Benjamin Franklin Papers

The Committee for Foreign Affairs to the American Commissioners: Two Letters, 24 March 1778

The Committee for Foreign Affairs to the American Commissioners: Two Letters

(I) and (II): copy and transcript of each letter, National Archives8


York Town 24 March 1778

Honorable Gentlemen

I cannot consent to omit this oportunity of addressing a few lines to you though the state of our military operations affords nothing material.

The manners of the Continent are to much affected by the depreciation of our Currency. Scarce an Officer Civil or military but feels something of a desire to be concerned in mercantile speculation, from finding that his salary is inadequate to the harpy demands which are made upon him for the necessaries of life, and from observing that but little skill is necessary to constitute one of the merchants of these days. We are almost a Continental tribe of Jews, but I hope Heaven has not yet discovered such a settled profligacy in us as to cast us off, even for a year. Backward as we may be at this moment in our preparations, the Enemy is not in a condition to expect more success in the coming, then in former Campaigns. We have the debates of the British Parliament to Decr. 5. and perceive that the old game is playing called Reconciliation, but, depend upon it, they are duping themselves only.

Yesterday a private letter from Doctor Franklin dated Octr. 7th. was presented containing the only political intelligence which Folgier brought safe with him, Viz. “our affairs, so far as relates to this Country are every day more promising.”9 This with a letter from Mr. Barnabas Deane, who tells us his Brother apologized for his brevity by saying “he was sending an important packet to Congress”, is all the explanation we have of the nature of your dispatches, of which we were robbed.1 I enclose a list by which you will see the breaks in our correspondence. I send a pamphlet which contains, I hope, the general ideas of America in regard to what Great Britain may be tempted foolishly to call her successes.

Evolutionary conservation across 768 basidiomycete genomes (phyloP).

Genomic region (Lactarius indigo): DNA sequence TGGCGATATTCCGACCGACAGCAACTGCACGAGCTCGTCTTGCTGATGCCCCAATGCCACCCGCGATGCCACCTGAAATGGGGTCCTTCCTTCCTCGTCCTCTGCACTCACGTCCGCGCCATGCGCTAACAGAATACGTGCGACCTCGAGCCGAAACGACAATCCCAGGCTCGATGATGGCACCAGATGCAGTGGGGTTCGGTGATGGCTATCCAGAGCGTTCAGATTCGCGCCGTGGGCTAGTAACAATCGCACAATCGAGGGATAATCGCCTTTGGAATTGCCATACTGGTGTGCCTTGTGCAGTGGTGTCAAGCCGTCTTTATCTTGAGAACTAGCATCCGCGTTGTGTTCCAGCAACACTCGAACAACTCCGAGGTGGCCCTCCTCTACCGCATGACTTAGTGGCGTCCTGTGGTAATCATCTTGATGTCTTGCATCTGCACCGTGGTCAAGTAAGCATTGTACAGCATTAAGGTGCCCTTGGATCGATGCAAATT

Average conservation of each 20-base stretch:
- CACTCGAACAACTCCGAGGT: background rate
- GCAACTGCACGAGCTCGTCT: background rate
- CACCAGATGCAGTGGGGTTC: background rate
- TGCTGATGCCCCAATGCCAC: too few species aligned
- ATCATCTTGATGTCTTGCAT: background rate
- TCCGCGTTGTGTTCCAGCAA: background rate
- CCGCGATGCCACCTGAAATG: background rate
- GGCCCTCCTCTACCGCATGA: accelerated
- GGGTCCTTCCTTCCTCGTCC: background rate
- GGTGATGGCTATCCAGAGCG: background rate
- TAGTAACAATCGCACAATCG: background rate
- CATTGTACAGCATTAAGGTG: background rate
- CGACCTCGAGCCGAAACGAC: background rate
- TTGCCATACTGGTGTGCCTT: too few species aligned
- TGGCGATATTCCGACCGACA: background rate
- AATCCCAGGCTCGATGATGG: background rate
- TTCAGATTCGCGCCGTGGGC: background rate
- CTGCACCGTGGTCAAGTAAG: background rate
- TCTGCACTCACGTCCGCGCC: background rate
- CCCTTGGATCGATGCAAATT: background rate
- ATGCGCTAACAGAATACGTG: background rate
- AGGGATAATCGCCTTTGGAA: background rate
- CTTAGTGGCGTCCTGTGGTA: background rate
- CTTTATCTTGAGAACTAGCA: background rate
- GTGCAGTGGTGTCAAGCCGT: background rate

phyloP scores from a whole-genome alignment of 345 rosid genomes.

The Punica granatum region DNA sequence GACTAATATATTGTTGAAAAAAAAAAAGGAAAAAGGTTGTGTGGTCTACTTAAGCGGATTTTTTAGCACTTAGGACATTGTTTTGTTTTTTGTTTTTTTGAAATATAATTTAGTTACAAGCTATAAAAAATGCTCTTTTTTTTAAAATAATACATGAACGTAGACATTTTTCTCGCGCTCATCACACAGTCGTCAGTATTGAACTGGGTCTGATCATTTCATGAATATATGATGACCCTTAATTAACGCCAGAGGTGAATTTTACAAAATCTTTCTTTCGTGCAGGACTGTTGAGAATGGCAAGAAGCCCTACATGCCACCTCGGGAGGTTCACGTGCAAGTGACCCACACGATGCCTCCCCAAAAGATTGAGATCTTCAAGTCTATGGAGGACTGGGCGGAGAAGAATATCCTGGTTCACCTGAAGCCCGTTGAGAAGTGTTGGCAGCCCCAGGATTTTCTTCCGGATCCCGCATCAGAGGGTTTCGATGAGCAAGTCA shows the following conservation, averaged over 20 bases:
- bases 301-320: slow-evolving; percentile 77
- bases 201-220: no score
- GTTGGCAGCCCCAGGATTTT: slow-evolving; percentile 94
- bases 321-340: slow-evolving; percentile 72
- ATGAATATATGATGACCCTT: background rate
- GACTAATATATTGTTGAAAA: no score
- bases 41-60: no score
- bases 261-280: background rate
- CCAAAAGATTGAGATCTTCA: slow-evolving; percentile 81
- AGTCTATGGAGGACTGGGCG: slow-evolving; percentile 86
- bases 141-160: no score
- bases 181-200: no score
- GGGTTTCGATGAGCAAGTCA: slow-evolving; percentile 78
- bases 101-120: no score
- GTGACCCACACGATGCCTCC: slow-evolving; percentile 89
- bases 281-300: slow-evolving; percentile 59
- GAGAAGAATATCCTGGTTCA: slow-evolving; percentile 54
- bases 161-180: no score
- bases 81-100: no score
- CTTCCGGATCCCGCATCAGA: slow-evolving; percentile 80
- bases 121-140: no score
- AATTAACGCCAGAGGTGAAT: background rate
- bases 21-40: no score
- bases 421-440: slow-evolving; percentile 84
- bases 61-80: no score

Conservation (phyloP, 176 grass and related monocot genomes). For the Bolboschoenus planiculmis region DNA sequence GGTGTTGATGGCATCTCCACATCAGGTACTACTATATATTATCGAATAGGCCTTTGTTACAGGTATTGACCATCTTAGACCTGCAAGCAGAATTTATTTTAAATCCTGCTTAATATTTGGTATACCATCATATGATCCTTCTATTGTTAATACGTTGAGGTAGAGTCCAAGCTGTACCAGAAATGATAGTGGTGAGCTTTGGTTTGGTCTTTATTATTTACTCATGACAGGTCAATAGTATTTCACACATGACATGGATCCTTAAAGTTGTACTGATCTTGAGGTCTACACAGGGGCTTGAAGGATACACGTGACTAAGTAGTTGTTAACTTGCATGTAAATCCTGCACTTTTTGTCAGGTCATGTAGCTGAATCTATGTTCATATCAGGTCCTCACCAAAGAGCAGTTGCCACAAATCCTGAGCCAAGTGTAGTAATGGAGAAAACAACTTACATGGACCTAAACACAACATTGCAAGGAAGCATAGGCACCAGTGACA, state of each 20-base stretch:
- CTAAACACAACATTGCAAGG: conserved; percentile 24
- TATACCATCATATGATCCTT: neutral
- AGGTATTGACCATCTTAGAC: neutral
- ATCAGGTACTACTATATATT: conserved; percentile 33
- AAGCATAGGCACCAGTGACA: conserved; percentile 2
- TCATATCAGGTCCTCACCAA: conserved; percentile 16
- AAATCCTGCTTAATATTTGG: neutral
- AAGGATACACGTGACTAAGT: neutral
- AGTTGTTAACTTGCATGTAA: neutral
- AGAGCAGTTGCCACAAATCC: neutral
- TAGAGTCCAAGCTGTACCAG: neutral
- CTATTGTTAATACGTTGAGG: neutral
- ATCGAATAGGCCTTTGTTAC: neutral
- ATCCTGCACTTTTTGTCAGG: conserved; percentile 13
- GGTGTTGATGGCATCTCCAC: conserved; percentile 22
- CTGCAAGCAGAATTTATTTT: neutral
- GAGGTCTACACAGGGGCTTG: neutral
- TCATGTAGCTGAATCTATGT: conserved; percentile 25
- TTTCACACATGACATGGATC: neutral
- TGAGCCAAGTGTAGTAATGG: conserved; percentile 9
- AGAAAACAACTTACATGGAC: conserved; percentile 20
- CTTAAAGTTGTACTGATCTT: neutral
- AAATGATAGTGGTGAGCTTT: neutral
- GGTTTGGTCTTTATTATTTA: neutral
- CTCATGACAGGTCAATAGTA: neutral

We think it strange that the Commissioners did not jointly write Mr. de Francy, considering the very important designs of his coming over, to settle the mode of payment for the past cargoes sent by Roderigue Hortalez & Co. and to make contracts for future.2 It is certain that much eclaircissement is, at this late moment, wanting.

But I dare not enlarge, for fear of losing this sudden good oportunity. I therefore close with assurances of the most affectionate respect Your very humble Servant

(Signed) James Lovell
for the Committee for foreign Affairs.

To the Commissioners in France


At Noon March 24. 1778


An express going immediately for Boston, I can only send a copy of the hasty lines which I have dispatched within this hour to go in a cutter from Cheseapeake bay. The Gazettes which will be regularly sent by the eastern Navy Board; and private letters from your friends in New England, by whatever opportunity may convey this, will make my abrupt manner a less disappointment to you than it would otherwise be. Your most Obedient humble Servant

(Signed) James Lovell
for the Committee for foreign Affairs

To the Commissioners in France

[Note numbering follows the Franklin Papers source.]

8In both cases the variations between the copy and transcript are insignificant; in the first letter we have used the transcript to correct a slip of the pen. The second letter makes clear that it was written immediately after the first.

9The description must refer to a missing letter to Paine; all that survives is the one sentence paraphrased here: XXV, 45.

1For the robbery see ibid., pp. 48–9.

2For the mission of Beaumarchais’ secretary see Brian N. Morton, “Beaumarchais, Francy, Steuben, and Lafayette: An Unpublished Correspondence . . .,” French Rev., XLIX (1975–76), 943–59.

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